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(2010) (Jennifer Aniston, Jason Bateman) (PG-13)

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Dramedy: A neurotic man tries to find a way to tell his best friend, a single woman with a six-year-old child, that he's the father of her son and not the sperm donor for whom she's now fallen.
With her biological clock ticking down and no father-figure husband in sight, Kassie (JENNIFER ANISTON) has decided the time is ripe for getting pregnant via artificial insemination, a decision approved by her friend Debbie (JULIETTE LEWIS). Wally (JASON BATEMAN), on the other hand, and Kassie's best friend and neurotic equity analyst, thinks it's an awful idea, although he can't specifically articulate why he has that feeling.

Of course, it could be that he harbors a secret love for her, something he can't even recognize, although it doesn't escape his boss and friend, Leonard (JEFF GOLDBLUM). Even so, Kassie decides to go through with it and chooses married college professor Roland (PATRICK WILSON) -- who needs the money -- as her donor. But at her "I'm Getting Pregnant" insemination party, Wally has too much to drink and accidentally spills the all-important vial of Roland's contribution.

Panicked, and with his judgment clouded by too much booze, Wally replaces that with his own and then unintentionally forgets what he's done. Seven years later, and after having moved to Minnesota to raise her child, Kassie moves back to New York City with 6-year-old Sebastian (THOMAS ROBINSON). He's a bright but neurotic boy, much like his father who slowly begins to see signs of himself in the kid. After piecing together what he did, Wally must then figure out whether to tell Kassie the truth, knowing it might very well end their friendship, especially considering that she's become romantically involved with the now-divorced Roland.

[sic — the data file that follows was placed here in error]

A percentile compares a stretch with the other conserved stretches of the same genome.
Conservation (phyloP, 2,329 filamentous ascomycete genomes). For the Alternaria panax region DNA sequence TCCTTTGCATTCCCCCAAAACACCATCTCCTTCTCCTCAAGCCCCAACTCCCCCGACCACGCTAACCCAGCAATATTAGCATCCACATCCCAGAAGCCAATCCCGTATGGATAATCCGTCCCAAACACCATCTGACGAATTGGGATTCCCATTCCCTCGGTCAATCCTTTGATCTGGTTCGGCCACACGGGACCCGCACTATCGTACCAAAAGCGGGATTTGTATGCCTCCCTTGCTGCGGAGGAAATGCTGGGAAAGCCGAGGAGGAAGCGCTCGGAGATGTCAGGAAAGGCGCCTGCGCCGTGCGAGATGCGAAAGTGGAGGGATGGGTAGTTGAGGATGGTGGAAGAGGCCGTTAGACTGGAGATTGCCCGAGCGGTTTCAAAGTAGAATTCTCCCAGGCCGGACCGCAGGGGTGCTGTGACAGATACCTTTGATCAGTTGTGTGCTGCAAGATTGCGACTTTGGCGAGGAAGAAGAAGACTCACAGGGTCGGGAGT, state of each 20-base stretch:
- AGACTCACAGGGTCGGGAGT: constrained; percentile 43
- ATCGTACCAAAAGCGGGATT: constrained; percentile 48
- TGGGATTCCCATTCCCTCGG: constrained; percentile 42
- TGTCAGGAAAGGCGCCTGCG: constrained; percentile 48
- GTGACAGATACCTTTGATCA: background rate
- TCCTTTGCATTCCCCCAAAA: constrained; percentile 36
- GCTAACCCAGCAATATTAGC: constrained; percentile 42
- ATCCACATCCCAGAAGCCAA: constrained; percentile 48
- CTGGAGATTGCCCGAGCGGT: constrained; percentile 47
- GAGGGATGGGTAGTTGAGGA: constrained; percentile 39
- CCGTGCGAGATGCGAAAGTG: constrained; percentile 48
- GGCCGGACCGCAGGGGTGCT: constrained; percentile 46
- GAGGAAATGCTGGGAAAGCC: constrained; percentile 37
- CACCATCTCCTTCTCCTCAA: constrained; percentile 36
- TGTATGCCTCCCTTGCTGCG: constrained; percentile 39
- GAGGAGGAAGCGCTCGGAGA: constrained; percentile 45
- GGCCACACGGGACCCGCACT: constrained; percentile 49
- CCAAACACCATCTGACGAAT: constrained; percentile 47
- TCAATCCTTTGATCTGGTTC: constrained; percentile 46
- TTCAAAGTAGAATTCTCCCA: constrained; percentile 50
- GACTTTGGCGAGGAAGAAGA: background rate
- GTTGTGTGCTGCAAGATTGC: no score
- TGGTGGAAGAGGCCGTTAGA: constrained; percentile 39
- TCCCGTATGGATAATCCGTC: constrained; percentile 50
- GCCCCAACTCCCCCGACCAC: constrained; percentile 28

OUR TAKE: 5 out of 10
Artificial insemination and such related procedures have been around for quite some time, yet it's never really been a hot bed of subject matter for movies. Perhaps that's due to the controversy that surrounded it a half-century ago when it was considered illegal, immoral and otherwise foreign to couples who had babies the old-fashioned way. Nowadays, reports suggest that single women use such methods as much or even more than married heterosexual couples to start or continue building their families.

Perhaps that explains why 2010 has suddenly become the year of the artificial insemination movie. While other years have occasionally featured such flicks, this year we've had not one and not two but three films focusing on the matter. Following "The Back-Up Plan" (where Jennifer Lopez played a single woman who falls for a guy only to learn her earlier A.I. procedure from a donor took hold) and "The Kids Are All Right" (where a lesbian couple's kids seek out their donor father), we now have "The Switch."

In it, Jennifer Aniston plays a woman who realizes she may never meet Mr. Right in time to have a child the natural way before her fertility rate drops too low to make it happen. Accordingly, she decides to be inseminated by a donor (Patrick Wilson), all while her neurotic best friend (Jason Bateman) objects to her plan.